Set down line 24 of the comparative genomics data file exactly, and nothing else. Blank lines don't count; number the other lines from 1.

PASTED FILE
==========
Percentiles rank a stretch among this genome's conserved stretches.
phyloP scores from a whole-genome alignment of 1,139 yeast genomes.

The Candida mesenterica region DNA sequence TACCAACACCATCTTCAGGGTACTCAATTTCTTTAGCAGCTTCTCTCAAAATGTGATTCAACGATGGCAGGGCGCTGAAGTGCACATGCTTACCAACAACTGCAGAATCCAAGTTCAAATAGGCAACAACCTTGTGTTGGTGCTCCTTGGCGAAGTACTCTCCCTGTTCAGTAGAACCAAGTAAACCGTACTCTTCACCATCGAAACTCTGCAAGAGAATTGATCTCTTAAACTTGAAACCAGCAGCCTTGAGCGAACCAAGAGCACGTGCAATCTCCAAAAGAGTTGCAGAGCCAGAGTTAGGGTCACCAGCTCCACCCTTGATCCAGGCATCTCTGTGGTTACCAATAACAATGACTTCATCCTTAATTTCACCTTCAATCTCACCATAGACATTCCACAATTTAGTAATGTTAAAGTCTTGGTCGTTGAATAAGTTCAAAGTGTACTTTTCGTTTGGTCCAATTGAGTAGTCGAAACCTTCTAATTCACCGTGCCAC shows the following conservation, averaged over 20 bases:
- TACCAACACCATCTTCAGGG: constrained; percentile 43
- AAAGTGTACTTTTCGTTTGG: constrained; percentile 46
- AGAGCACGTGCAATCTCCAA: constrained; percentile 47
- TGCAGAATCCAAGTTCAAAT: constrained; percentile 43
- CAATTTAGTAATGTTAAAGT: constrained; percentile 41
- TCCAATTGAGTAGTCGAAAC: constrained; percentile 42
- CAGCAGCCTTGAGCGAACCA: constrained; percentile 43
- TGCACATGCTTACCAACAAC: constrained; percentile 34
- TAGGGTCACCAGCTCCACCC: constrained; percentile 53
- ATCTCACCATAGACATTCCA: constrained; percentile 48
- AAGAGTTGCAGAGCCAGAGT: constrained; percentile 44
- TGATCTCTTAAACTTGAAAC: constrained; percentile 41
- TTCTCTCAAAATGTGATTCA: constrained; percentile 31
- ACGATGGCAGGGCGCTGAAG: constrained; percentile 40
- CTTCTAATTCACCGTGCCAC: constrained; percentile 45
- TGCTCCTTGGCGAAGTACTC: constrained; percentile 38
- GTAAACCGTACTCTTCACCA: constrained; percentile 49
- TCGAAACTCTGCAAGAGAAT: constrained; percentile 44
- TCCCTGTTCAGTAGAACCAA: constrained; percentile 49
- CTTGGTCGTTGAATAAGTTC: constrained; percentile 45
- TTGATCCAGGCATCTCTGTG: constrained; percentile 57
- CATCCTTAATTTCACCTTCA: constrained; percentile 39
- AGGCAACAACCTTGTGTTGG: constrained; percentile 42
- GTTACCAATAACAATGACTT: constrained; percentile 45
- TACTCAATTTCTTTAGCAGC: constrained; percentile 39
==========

- TTGATCCAGGCATCTCTGTG: constrained; percentile 57